In early April, the Treasury Department and IRS released new proposed regulations under Section 385 of the Internal Revenue Code. They have been called “sweeping” and “dramatic” by tax experts and partners at major firms across the board — terms not usually associated with IRS regs. And they come as a bit of a surprise, having only been hinted to in earlier Treasury rule-making notices.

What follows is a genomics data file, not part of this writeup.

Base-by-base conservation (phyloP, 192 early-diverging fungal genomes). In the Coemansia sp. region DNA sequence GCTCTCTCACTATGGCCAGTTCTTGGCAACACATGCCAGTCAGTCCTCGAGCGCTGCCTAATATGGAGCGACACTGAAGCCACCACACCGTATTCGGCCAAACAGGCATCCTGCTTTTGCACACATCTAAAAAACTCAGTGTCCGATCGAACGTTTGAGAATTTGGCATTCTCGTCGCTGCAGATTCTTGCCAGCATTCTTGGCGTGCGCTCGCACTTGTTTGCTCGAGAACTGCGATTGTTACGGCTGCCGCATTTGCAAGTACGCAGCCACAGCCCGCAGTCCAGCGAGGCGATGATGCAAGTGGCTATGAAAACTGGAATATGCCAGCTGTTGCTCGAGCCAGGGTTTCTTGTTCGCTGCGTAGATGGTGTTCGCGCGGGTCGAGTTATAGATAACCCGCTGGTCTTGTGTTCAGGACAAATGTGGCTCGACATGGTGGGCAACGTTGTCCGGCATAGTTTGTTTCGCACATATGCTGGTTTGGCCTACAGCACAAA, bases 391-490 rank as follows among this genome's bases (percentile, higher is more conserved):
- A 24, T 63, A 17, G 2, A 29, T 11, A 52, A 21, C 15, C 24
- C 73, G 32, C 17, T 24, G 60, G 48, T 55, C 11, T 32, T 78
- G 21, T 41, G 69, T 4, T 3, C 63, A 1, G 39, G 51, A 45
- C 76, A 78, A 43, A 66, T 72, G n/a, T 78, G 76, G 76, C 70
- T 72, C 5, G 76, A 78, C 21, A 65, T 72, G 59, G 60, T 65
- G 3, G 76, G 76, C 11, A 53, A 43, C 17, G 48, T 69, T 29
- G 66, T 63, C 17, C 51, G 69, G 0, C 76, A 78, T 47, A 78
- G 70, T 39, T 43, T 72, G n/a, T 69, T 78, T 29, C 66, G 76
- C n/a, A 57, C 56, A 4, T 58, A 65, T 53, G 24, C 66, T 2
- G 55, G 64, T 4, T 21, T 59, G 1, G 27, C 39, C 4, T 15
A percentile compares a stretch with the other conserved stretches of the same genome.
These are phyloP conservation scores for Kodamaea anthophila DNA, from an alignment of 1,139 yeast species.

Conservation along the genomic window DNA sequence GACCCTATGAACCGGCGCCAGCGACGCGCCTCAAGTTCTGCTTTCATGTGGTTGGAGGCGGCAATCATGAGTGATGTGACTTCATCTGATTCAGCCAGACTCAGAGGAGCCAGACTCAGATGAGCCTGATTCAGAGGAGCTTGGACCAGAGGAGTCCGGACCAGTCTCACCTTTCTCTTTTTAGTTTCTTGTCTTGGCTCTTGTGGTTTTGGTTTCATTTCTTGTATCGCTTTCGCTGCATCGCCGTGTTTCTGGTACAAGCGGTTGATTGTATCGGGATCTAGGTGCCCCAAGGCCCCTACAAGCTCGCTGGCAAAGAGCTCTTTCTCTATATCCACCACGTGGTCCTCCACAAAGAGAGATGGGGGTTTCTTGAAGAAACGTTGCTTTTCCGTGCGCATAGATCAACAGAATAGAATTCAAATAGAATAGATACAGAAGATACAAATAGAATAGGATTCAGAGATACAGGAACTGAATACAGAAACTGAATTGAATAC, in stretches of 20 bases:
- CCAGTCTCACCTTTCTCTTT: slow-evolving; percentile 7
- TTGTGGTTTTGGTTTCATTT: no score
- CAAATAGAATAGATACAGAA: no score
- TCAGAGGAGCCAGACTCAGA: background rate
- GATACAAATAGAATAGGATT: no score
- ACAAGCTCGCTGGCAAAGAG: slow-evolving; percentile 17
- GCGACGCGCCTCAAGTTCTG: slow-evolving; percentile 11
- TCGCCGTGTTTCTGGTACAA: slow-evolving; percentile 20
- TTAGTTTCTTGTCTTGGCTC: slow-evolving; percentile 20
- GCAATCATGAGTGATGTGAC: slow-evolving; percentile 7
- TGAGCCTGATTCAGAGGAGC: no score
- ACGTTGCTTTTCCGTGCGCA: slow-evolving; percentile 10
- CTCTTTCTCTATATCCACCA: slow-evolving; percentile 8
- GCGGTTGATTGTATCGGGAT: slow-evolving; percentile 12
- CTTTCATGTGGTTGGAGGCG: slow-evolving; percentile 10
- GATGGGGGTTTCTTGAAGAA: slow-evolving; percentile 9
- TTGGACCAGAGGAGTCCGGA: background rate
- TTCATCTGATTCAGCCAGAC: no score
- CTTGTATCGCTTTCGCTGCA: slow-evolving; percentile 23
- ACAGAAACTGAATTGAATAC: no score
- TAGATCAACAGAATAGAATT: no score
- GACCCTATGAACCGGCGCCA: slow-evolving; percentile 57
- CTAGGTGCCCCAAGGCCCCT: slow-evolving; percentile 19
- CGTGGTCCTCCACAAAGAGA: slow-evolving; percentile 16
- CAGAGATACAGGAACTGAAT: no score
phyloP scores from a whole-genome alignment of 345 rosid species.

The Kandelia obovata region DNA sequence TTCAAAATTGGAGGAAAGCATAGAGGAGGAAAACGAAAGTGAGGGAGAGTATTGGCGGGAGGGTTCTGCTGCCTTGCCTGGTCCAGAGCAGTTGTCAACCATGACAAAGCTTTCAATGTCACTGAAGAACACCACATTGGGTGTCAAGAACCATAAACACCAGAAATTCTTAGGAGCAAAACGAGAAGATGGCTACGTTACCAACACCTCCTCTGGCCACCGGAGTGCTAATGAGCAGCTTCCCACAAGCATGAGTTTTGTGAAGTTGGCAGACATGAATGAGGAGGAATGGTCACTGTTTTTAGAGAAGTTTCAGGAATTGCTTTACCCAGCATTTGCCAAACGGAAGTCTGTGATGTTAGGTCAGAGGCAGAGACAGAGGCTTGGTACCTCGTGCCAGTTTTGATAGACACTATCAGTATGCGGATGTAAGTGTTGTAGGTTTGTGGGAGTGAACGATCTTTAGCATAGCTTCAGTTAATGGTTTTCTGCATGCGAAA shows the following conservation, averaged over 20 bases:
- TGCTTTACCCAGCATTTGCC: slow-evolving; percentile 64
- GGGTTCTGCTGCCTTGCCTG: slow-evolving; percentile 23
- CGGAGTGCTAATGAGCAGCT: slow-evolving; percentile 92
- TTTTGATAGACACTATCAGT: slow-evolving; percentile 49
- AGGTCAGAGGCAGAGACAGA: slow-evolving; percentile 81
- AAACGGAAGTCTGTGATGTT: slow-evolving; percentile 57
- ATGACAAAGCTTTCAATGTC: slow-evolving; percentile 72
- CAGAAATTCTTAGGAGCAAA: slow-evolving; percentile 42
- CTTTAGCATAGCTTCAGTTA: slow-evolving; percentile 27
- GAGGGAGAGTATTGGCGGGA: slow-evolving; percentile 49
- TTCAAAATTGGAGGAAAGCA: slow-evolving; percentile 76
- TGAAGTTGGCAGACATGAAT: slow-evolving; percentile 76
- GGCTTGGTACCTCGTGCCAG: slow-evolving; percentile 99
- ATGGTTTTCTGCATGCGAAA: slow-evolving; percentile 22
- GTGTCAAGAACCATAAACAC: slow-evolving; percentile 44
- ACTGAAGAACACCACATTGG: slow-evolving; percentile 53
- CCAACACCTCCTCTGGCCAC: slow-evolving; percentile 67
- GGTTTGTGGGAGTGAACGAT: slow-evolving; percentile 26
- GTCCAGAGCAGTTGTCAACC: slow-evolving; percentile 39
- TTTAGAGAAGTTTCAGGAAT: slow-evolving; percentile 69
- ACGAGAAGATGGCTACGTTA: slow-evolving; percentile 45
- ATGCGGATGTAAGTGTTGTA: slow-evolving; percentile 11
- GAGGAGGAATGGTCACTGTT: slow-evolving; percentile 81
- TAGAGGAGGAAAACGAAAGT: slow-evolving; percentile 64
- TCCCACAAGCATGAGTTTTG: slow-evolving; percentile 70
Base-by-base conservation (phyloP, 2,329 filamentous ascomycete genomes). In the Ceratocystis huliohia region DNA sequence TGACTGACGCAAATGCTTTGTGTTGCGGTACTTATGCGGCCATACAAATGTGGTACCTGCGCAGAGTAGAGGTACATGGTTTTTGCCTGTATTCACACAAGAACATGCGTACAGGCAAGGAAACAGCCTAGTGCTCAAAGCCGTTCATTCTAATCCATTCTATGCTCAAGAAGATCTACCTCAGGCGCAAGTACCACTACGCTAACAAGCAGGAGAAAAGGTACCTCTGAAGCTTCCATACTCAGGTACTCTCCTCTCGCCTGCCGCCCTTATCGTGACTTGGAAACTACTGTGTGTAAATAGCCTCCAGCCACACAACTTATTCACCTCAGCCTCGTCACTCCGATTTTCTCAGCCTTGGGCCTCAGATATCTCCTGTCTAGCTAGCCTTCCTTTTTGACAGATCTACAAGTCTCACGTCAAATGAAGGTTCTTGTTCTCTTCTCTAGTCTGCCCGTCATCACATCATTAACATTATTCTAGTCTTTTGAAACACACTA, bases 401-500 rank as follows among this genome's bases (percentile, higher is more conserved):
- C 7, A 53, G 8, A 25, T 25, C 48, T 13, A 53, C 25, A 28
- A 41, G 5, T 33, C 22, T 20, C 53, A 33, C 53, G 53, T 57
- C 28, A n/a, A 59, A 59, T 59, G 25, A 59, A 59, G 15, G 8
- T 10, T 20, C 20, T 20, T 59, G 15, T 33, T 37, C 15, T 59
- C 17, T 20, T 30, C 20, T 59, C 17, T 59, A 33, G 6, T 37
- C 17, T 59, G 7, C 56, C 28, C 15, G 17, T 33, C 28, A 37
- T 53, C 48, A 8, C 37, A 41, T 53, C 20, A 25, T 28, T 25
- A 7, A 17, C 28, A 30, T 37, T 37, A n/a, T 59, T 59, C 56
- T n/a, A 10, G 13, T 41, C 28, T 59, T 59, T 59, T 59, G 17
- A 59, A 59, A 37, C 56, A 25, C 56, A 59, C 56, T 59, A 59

The new Section 385 regulations are so broad that they “fundamentally redefine the extent to which an intercompany instrument will constitute debt, irrespective of whether that group is inverted and who in the group issues it,” as Kevin M. Cunningham, managing director of KMPG in the International group, explains in a new Special Report for Thomson Reuters Checkpoint. (Disclosure: Thomson Reuters is FindLaw’s parent company.) Here’s what in-house counsel need to know.